Back-to-back victories in K'taka and Himachal have proved that the Cong still has the strike power to defeat the BJP
One of the first meetings of the Opposition parties with the widest participation is being called in Patna by Janata Dal (United) leader Nitish Kumar on Friday with a view to creating a common platform and setting a common agenda for the 2024 Lok Sabha elections. While there are one too many models for the Opposition to adopt, the pattern that emerges is that it is for the Congress to take the lead and accommodate the regional forces if it is seriously planning to give the National Democratic Front led by Prime Minister Narendra Modi a serious chase.
The primacy of the grand old party in the Opposition platform is unquestionable today because of two reasons. Back-to-back victories in Karnataka and Himachal Pradesh have proved that the Congress still has the strike power to defeat the BJP and dismantle its double-engine theory. Moreover, the party has got trustworthy allies committed to it in major states such as Tamil Nadu, Maharashtra, Bihar and Jharkhand. The Bharat Rashtra Samithi, led by Telangana chief minister K. Chandrasekhar Rao, who had earlier proposed a front without the Congress, has started showing signs of exhaustion; sceptics suggest that the party, which has to fight the Congress in the Assembly elections later this year, could even have a broad understanding with the NDA. The two eastern satraps, Naveen Patnaik of Odisha and Y.S. Jagan Mohan Reddy of Andhra Pradesh, are anyway unlikely to join the Opposition bandwagon.
The Congress, on its own or with long-term committed allies, has a formidable presence in states such as Tamil Nadu, Kerala, Karnataka, Telangana, Maharashtra, Madhya Pradesh, Rajasthan, Haryana, Chhattisgarh, Assam, Bihar, Himachal Pradesh and Jammu and Kashmir. The party has very little electoral presence in states such as Uttar Pradesh and West Bengal where it has a love-hate relationship with the Samajwadi Party and the Trinamul Congress, respectively, while it will engage the AAP in Delhi and Punjab in a direct fight.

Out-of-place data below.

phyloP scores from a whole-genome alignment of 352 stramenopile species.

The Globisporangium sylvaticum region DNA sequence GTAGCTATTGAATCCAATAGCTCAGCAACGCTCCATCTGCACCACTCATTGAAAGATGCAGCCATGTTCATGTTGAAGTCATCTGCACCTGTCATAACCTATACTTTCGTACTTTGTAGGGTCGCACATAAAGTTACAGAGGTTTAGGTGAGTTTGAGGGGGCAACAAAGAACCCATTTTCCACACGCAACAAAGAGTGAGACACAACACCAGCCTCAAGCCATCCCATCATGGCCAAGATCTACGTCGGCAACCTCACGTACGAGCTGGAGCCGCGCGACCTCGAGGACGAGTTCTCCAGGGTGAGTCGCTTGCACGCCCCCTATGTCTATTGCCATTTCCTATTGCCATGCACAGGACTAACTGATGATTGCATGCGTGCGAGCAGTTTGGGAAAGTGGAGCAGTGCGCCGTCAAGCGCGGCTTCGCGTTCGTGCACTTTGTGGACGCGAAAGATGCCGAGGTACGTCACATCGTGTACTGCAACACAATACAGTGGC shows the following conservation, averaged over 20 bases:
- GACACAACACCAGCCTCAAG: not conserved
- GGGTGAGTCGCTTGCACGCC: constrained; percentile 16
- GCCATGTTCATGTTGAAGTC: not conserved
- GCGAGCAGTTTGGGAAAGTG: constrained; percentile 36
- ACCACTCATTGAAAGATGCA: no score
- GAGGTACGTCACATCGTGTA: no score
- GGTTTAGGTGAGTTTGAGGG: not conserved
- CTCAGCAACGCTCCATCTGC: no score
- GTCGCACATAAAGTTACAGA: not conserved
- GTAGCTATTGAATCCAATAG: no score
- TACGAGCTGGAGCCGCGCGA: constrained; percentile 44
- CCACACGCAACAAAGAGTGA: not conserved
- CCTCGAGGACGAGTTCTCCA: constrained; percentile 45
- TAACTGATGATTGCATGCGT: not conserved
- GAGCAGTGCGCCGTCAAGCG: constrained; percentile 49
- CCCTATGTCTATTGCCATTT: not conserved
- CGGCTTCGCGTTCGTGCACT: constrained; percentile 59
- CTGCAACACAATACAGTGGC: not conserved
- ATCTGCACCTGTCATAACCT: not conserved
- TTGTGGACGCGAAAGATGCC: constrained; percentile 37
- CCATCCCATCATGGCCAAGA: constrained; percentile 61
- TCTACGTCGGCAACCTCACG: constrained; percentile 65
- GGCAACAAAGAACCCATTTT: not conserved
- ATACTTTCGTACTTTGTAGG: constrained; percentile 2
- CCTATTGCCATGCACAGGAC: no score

The Opposition parties have several compelling reasons to come together and various leaders have already spelt them out. Some of them are common while some are state-specific. The BJP’s use of Central investigative agencies against Opposition leaders has most of them petrified. The incessant assault on Opposition governments in the guise of “Operation Lotus”, in itself an affront to the very idea of democracy, offers a major reason for a joint fight. The undermining of federal principles of governance — the latest being the ordinance brought to deny the Delhi government its constitutional powers — is also a concern.
It is up to the Congress to address these issues jointly and severally. The AAP has already threatened to walk out if the Congress does not address its concerns on the Central ordinance seeking to control the administration of services in Delhi. The Trinamul Congress and the Samajwadi Party could be a part of the Opposition platform depending on the ability of the Congress to make an offer which they cannot refuse.
A common strategy and platform which ensure that a single candidate is fielded against the NDA in all the 543 Lok Sabha constituencies is imperative if the Opposition were to enter the field with some confidence. The Patna conclave could very well clear the grounds for it.